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Real Estate News

Forget about asking price for CNY real estate. Plus, National Guard deployed to help nursing homes (Good Morning CNY for Dec. 3)

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weather

High: 36; Low: 28. Partly sunny, cool. Check out the 5 day forecast.

picture of the Day

“We had a thousand balls here,” says Mark Koester of the past 14 years at his home at 2119 Conley Road near Chittenango. Climb down the steps, jump off the diving board, or slide down the slide into the heated swimming pool.Courtesy of Simply Heidi Photography

HOUSE OF THE WEEK: This Chittenango house, built in 2003, was designed for families. It sits on 6.45 acres and checks in on 6,406 square feet and has plenty of room to play. And if you think the pool is beautiful, just take a look inside.

What’s hot

Are you looking for a house in CNY? Forget the asking price: the real estate market in central New York has been on fire for much of the year, and a great indicator of the heat is how close sellers are getting to their asking prices. For months they have not only grown closer. You got more.

New York State is using the National Guard to support low-staffed nursing homes: Nursing homes, such as hospitals and other health facilities, are grappling with a severe shortage of nurses and other health workers. To cope with this, the New York National Guard is sending 120 of its medical staff to low-demand nursing homes across the state, including Loretto in Syracuse.

  • The nursing home in Syracuse will reopen the Covid unit to ease the hospital shutdown

While New York licensing lags, Indian nations are increasing marijuana sales: It’s been eight months since New York state legalized the possession and use of adult marijuana. Yet the state has still not enacted regulations or issued licenses to sell, which is delaying the opening of retail stores. Several Native American nations in New York have filled the void, citing sovereign nation status.

Future uncertain for planned Microsoft tech hub in Syracuse: In 2019, the software giant Microsoft announced plans to build a “Smart Cities technology hub” in Syracuse and signed a three-year agreement with the city, Onondaga County and Syracuse University . Two years after signing the contract, City Councilor Michael Greene says that Microsoft “did not have the decency to give us a clear answer where they stand” with the project.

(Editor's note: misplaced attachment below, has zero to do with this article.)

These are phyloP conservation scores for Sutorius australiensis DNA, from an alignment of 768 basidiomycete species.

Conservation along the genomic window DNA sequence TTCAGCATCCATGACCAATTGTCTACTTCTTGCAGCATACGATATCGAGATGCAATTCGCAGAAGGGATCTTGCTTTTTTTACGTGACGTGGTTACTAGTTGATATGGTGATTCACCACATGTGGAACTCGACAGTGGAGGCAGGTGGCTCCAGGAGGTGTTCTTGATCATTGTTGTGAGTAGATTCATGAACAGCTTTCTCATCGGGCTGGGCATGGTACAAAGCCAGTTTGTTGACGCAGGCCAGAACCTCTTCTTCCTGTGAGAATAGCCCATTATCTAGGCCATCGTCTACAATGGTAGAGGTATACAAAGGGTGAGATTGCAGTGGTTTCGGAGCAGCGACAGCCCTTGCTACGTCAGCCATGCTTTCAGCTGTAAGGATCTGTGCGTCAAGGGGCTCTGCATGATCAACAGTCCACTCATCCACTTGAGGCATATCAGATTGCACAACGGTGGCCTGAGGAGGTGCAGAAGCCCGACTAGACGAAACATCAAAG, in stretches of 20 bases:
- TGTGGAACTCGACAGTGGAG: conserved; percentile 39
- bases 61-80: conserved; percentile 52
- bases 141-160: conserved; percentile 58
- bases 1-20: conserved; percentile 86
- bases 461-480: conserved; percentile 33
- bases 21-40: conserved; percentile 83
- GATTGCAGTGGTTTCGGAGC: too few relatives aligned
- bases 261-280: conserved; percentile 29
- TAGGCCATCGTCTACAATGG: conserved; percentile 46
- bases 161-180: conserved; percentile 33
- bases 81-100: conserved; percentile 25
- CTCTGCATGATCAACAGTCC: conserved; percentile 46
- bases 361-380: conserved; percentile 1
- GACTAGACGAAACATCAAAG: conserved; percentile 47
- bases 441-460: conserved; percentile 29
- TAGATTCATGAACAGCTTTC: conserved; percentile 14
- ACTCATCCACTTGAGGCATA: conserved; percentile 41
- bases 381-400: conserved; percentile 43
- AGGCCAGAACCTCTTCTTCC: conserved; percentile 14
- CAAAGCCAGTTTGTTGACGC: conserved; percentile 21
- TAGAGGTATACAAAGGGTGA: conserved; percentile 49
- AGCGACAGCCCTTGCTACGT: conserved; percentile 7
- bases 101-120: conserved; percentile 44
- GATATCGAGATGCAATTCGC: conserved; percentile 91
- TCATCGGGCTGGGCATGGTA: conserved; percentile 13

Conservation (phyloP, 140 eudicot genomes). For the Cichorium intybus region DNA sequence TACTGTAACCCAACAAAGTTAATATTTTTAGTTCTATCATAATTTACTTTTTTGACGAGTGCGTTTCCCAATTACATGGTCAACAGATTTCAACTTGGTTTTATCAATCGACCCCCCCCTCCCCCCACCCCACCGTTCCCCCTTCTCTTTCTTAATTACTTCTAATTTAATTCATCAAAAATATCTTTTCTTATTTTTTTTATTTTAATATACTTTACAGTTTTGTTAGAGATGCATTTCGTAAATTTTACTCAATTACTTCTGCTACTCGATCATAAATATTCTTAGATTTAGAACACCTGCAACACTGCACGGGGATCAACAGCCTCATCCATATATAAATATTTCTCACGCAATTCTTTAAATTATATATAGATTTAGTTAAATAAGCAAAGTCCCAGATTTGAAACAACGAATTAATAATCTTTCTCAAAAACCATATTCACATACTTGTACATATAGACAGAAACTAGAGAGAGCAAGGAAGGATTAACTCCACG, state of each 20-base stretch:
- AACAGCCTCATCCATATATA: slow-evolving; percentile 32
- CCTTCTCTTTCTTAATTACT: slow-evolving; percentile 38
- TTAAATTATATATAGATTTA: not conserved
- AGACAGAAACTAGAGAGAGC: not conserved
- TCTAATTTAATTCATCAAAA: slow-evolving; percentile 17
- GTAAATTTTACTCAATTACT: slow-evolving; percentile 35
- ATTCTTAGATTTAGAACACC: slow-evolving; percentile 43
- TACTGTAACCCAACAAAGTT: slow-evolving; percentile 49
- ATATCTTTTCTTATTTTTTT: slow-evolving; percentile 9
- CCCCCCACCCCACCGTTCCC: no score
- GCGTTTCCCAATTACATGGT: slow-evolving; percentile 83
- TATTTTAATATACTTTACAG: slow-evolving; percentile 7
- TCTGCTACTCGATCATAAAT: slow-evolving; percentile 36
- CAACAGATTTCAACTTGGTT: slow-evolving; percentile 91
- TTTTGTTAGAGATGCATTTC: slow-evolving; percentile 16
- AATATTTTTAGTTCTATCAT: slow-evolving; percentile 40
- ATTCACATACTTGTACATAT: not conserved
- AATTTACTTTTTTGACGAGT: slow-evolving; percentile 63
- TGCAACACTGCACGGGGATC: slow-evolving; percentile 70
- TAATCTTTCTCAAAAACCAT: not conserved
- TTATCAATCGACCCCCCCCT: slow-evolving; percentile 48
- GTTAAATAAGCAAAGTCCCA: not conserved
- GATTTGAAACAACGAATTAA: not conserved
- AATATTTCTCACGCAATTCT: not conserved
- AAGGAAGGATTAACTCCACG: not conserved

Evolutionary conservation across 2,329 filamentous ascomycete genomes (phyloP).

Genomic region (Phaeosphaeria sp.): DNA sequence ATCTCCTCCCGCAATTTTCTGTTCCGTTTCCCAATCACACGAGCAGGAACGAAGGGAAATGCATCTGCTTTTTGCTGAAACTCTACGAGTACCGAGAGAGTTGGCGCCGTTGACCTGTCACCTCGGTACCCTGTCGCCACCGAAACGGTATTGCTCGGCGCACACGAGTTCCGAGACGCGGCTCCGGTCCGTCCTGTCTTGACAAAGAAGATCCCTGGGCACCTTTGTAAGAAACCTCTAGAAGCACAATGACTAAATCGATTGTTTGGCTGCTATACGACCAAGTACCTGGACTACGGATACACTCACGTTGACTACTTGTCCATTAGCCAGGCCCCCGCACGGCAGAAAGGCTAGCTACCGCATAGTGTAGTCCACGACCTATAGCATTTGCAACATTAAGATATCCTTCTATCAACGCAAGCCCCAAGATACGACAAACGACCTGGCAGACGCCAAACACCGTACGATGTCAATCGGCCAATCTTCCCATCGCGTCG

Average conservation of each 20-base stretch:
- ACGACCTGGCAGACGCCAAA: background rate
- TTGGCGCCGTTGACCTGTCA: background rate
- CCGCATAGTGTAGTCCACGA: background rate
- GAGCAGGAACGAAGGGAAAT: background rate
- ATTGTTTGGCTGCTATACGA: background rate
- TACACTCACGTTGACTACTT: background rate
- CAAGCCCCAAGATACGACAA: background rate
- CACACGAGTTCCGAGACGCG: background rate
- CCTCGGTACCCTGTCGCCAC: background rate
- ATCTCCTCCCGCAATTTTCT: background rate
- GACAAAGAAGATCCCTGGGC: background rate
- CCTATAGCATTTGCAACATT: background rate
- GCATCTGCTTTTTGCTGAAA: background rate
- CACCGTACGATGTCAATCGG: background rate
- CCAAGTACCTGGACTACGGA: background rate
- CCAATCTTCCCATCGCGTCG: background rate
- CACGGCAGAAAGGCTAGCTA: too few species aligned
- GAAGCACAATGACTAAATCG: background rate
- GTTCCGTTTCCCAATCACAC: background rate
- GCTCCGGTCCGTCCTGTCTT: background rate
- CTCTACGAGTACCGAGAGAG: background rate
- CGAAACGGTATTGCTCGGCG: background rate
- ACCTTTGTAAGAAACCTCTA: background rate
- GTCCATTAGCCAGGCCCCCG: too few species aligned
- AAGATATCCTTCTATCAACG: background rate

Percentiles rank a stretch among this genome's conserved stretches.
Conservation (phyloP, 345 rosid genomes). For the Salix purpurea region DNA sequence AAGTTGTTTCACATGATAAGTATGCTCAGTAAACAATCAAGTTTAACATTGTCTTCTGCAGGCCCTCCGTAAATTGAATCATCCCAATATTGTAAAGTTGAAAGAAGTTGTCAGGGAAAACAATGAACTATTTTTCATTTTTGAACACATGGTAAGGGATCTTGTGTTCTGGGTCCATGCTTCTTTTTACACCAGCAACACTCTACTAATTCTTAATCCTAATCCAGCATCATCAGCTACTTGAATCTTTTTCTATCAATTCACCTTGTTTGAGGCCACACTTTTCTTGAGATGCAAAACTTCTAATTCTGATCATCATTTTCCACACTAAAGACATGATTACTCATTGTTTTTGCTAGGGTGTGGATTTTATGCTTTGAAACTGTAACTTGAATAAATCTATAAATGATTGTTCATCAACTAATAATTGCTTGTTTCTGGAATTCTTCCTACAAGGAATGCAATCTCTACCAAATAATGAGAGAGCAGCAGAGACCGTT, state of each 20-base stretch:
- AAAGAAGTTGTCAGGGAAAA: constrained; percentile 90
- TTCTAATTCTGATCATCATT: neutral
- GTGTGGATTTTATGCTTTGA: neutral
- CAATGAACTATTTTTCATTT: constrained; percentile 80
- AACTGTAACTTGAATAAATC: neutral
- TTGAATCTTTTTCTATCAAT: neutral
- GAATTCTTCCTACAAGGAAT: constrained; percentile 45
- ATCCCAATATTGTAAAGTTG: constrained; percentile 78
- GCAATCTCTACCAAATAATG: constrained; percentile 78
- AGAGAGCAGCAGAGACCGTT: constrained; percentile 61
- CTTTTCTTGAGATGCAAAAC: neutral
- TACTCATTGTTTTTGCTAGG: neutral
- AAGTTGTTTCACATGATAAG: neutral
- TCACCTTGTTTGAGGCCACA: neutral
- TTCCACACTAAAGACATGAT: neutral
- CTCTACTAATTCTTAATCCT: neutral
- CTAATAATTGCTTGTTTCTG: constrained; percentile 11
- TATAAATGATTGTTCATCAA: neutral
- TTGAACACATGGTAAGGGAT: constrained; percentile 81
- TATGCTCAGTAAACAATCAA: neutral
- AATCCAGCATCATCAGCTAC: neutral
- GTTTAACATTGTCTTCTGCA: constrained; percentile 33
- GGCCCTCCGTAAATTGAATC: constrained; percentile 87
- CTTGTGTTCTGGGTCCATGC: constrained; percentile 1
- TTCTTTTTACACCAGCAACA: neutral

looking ahead

Are you ready for a challenge? Don’t you go after waterfalls? We say chase away in upstate New York with a new challenge that brings people to some of the 150 breathtaking cascades that Ithaca has to offer. The Waterfalls Challenge, launched by Visit Ithaca, lists 22 known and hidden gems in the area.

Sports

Runners run on a track during a meeting

The Jack Morse Kickoff Meet will take place on Thursday in the SRC Arena of the Onondaga Community College.Marilu Lopez-Fretts | Contributing photographer

WESTHILL, BALDWINSVILLE TEAMS WIN AT JACK MORSE RELAYS: Athletes from Section III schools participated in the second day of the Jack Morse Relays at the SRC Arena on the Onondaga Community College Campus on Thursday. The Westhill girls ‘and Baldwinsville boys’ teams were victorious. See the results and more than 70 photos from the event. (See results and photos from Wednesday here) (Marilu Lopez-Frett’s photo)

Old Rival Back on the Syracuse Lacrosse Scheme: One of Syracuse men’s lacrosse’s fiercest rivals is back on its way, and a new Orange coach is set to make some serious flashbacks.

How did the SU women beat a top 20 team after 3 losses in the Bahamas? The Syracuse women’s basketball team had a rough time in the Bahamas last week, trailing in all three games in Battle 4 Atlantis. The team took some of their frustration with a win over Colgate on Sunday, but the Orange needed more. The opportunity came with Ohio State No. 18 in town for the Big Ten / ACC Challenge, and SU took the opportunity.

FURTHER SPORT NEWS:

In the letter

A Syracuse man requests a plea for the murder of a 15-year-old boy in Creekwalk. DA drops large numbers

Byrne Dairy & Deli are closing down a shop that has been in operation for nearly 50 years

Watch an exclusive courtroom video in which Anthony Broadwater was acquitted of Alice Sebold’s rape 40 years later